Animal Rights Zone

Fighting for animal liberation and an end to speciesism

In August 2010, I wrote a blog entry about whether specific animal welfare campaigning is necessary. The argument is predicated on the idea that there is a three-way relationship among social movements, their countermovements, and (broadly) the state - or specific state agencies.

There may be a complex web on interactions among these groups or entities but one of the strongest links is thought to be between a social movement's counter-organisation and the state agencies. In clear terms, then, this may be a close working relationship between, for example, the meat and dairy industries and the Ministry of Agriculture in a given country. The countermovement interests enjoy what political scientist and co-author of The Animal Rights Debate, Robert Garner, calls "insider status."

The general idea is that the creation of "turbulence" in society increases the already frequent interactions between the countermovements and the state agencies. Obviously, both these groupings are deeply speciesist in nature and so the only way they can "get their heads around" animal rights claims is to translate them "down" into animal welfarism.

I always cite the case of a visiting circus with other animal "performers" which, once met by animal rights criticisms - animal use is wrong, animal use amounts to rights violations, etc. - respond by saying that their "care" for the other animals in their charge is "second to none" and, moreover, they are regularly inspected by the official animal welfare organisations (such as the RSPCA in Britain) and always given a clean bill of health.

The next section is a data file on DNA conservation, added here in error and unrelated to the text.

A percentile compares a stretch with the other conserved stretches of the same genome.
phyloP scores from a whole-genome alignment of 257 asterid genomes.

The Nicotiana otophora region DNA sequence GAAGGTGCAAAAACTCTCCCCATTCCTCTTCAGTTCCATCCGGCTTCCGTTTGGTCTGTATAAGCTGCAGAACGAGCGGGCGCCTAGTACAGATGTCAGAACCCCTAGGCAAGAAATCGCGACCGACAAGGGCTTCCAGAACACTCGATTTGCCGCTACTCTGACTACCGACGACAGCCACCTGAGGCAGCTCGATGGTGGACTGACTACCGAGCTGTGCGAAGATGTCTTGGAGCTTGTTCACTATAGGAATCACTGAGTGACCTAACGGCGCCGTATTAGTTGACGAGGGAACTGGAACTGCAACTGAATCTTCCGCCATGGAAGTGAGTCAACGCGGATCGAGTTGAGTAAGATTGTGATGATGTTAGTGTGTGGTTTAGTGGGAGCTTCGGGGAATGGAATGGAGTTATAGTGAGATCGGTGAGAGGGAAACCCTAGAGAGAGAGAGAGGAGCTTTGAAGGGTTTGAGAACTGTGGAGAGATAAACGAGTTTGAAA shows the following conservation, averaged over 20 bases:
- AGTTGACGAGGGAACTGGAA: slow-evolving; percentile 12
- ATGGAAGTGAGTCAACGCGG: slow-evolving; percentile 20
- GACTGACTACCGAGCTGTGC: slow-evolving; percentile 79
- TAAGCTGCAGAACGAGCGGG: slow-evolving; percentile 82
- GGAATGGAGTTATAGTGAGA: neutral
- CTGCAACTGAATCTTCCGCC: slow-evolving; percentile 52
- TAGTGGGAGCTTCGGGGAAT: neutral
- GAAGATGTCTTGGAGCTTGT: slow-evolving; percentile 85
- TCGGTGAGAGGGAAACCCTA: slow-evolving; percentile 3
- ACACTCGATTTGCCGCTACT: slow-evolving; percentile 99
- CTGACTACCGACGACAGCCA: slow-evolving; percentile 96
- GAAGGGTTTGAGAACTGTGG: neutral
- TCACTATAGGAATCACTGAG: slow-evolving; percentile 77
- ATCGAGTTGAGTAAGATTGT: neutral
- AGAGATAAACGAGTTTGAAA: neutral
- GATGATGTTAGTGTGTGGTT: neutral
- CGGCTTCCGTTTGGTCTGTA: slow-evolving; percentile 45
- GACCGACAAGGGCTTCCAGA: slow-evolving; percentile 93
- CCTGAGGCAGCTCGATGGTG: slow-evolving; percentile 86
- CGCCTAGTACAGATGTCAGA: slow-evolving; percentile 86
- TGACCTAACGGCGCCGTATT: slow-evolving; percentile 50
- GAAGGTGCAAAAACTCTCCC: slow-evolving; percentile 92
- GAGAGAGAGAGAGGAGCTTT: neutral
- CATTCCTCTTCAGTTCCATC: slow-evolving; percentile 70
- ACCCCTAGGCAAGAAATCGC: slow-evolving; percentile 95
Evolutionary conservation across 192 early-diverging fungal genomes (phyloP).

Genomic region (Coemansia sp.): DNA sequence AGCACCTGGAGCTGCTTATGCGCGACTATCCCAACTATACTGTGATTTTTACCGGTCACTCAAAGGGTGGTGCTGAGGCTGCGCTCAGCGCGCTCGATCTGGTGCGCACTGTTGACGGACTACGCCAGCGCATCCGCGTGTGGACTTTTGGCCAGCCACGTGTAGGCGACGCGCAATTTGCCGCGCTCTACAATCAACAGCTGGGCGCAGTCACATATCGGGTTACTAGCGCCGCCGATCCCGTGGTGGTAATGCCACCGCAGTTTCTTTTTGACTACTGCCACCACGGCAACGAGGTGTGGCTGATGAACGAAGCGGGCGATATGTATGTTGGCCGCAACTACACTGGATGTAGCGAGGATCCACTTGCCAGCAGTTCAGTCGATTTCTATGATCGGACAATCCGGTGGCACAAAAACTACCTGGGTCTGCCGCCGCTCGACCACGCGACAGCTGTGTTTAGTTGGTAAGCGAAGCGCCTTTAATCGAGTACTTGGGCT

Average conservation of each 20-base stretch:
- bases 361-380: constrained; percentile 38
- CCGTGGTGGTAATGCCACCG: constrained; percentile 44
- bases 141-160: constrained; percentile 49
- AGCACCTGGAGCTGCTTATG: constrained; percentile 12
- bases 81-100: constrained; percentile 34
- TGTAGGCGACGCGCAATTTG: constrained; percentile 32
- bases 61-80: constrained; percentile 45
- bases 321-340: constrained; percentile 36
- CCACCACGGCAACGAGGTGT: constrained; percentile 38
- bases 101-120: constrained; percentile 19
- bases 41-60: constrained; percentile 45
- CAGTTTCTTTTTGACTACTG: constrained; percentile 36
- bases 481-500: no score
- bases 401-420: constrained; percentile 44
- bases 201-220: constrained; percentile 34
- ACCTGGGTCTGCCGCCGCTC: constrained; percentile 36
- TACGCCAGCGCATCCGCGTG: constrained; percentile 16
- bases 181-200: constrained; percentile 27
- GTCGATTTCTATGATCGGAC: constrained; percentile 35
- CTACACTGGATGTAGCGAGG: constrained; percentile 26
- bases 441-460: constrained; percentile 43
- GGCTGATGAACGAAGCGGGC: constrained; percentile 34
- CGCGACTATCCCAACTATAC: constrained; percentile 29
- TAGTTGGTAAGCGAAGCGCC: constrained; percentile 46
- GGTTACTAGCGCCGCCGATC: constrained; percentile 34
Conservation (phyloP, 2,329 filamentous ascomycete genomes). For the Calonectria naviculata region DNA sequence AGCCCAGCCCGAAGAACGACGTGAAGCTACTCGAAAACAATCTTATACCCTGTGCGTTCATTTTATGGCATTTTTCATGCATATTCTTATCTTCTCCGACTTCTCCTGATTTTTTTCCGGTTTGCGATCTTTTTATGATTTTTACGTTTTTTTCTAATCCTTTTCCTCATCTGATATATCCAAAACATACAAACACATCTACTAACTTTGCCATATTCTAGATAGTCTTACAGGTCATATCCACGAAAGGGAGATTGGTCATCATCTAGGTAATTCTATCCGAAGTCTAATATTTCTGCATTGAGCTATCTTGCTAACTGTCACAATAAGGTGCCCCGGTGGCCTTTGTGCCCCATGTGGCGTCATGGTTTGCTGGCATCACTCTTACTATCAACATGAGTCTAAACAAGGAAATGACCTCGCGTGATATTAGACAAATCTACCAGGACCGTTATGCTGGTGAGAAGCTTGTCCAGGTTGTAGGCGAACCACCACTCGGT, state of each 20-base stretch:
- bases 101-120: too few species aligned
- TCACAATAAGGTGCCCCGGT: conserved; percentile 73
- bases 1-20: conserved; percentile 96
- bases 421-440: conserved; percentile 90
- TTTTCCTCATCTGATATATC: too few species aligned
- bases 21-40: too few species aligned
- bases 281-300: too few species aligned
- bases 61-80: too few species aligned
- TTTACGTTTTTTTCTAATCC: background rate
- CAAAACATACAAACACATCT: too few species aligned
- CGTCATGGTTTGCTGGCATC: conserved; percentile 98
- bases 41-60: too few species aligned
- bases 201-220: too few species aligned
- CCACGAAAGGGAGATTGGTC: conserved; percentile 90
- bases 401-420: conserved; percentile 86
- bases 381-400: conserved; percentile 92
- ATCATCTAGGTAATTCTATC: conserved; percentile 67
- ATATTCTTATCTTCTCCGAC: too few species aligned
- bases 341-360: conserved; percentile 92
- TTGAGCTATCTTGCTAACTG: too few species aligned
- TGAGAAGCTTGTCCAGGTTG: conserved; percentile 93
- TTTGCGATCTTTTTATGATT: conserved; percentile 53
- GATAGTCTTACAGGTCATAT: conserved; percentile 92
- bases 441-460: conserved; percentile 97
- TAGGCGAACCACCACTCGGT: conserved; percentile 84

They do not address the animal use issue or the rights violations issue because they cannot - and probably even have difficulty understanding their business in such terms. Therefore, when countermovement representatives meet with state agency staff, they are unlikely to be able to make any sense of what's going on except in orthodox welfarist terms about how other animals are treated. The animal rights claims about other animal use, if you will, are rather above them - animal rights claims-making does not compute for them!

What may happen, then, is that through this dialogue the state puts pressure on the user industry to "clean up its act" if, for example, some form of abusive animal use has been exposed by a new open rescue or another form of educative investigation. What transpires in this scenario is the enactment of animal welfare regulation or the review and strengthening of existing animal welfare law.

It seems to me that THIS story is an example of the point or relationship just made.

Here, an animal user industry person is suggesting that media attention and other pressures has resulted in welfare legislation across Europe impacting on business. I'd suggest that part of this process has involved the kind of interactions discussed above and that, in turn, suggests that animal welfare campaigning is not strictly necessary to achieve animal welfare results - that vegan abolitionist campaigning will have the same or similar effect while also presenting to the public a consistent case for animal rights with veganism as its moral baseline.

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Comment by Kerry Baker on February 5, 2012 at 17:39